UPDATE: Via Memeorandum, I see that second-hand wisdom is being offered today by Politico, Steve Benen, and many others who never ate at Coney Island Lunch. However, we must respect the great sage of American political analysis, Michael Barone:

In Pennsylvania 12, so far the state shows 77,410 votes cast in the Democratic primary for Congress and 43,614 in the Republican primary—43% of them for 2008 Republican nominee William Russell, who pointedly did not endorse special election Republican candidate Tim Burns. Thus the electorate in the 12th special election consisted of almost twice as many registered Democrats as registered Republicans. . . . [T]radition-minded Democrats who didn’t like Obama and never much liked Republicans . . . didn’t . . . feel compelled to vote in the Specter-Sestak primary . . . and they didn’t feel compelled to vote in the Pennsylvania 12 special between a Democrat who took care to distance himself from Nancy Pelosi but was still a Democrat and a Republican who was a businessman conspicuously not endorsed by the retired military officer who was the party’s candidate 18 months ago. Tim Burns needed these votes, and might have gotten them if they had felt obliged to vote, one way or the other, for president; but he couldn’t get them to the polls.

An interesting theory, but in terms of forward-looking strategy, Barone’s analysis is not as useful as my suggestion of dumping Pennsylvania GOP chairman Bob Gleason.

Gleason: He was for Arlen Specter
before he was against him.

Start printing the bumper stickers.

UPDATE II: Doug Brady offers an excellent analysis at Conservatives for Palin, pointing out that having the PA-12 special election concurrently with the primary in the predominantly Democratic district may have been decisive. And if Doug is right, then there is no weight behind  MSM’s crystal-ball claims of grand cosmic implications for November.

However, the Pennsylvania GOP still needs to dump Rob Gleason. If the Democrats hold a 2-to-1 registration on Gleason’s home turf, whose fault is that?

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Comments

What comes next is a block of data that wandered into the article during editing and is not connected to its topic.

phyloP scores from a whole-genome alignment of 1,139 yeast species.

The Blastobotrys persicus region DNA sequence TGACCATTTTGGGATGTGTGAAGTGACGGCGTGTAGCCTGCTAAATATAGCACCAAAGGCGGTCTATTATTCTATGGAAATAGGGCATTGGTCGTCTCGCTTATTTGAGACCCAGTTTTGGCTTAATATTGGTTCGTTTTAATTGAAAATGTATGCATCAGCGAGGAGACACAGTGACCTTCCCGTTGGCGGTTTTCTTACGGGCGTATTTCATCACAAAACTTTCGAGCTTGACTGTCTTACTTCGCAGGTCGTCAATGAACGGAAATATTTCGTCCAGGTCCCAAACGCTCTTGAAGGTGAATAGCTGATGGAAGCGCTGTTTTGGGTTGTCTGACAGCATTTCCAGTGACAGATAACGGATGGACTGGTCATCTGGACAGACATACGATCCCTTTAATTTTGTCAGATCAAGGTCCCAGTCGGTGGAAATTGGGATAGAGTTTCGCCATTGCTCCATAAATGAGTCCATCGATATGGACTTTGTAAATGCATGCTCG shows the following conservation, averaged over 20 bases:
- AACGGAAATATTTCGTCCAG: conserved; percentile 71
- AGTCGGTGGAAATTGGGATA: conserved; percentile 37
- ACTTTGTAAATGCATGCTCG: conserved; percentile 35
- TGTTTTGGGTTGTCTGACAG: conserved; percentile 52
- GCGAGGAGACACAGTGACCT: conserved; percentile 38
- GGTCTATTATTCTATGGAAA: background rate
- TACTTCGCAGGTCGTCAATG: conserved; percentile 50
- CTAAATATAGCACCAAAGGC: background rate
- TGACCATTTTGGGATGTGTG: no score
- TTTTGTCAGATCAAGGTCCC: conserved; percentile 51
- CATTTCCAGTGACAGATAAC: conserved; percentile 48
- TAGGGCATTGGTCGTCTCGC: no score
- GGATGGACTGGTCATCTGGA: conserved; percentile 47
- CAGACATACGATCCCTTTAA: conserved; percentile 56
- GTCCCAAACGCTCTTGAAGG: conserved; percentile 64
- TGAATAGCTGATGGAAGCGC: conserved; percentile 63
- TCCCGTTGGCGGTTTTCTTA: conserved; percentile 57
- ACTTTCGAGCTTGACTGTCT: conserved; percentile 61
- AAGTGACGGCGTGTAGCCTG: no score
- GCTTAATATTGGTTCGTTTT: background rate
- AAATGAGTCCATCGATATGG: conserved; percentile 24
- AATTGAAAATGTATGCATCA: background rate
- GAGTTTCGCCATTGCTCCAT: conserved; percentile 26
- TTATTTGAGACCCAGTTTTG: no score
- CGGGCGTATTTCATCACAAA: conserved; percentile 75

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  • http://theothermccain.com Robert Stacy McCain

    Rob Gleason chose Burns to run in this election and made it so through committee approval.

    That is simply FALSE, Skye.

  • http://theothermccain.com Robert Stacy McCain

    Rob Gleason chose Burns to run in this election and made it so through committee approval.

    That is simply FALSE, Skye.

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  • Estragon

    What might happen in the beginning of the postmortem examination if the subject said, “Wait – I’m not dead yet!”?

    The turnout was fed by the close contests in Democratic primaries for Governor and Senate, so Democratic votes exceeded Republicans by nearly a quarter million – but Democratic registration in PA exceeds Republican by over a million, so this is hardly surprising. Burns still has a chance in November because since PA primaries are closed, independent/”other” turnout was insignificant for the special election. Still the underdog, but not a hopeless one.

    November is PA-12’s last chance to redeem themselves for subjecting the nation to over 30 years of the crooked Murtha, though. If they blow it then, they are dead to me. Dead! – got that, Johnstown?

  • Estragon

    What might happen in the beginning of the postmortem examination if the subject said, “Wait – I’m not dead yet!”?

    The turnout was fed by the close contests in Democratic primaries for Governor and Senate, so Democratic votes exceeded Republicans by nearly a quarter million – but Democratic registration in PA exceeds Republican by over a million, so this is hardly surprising. Burns still has a chance in November because since PA primaries are closed, independent/”other” turnout was insignificant for the special election. Still the underdog, but not a hopeless one.

    November is PA-12’s last chance to redeem themselves for subjecting the nation to over 30 years of the crooked Murtha, though. If they blow it then, they are dead to me. Dead! – got that, Johnstown?

  • bogie wheel

    Pittsburgh has lost 1/2 its population in the last 30 years and it shows . . . They have been in decline for that long.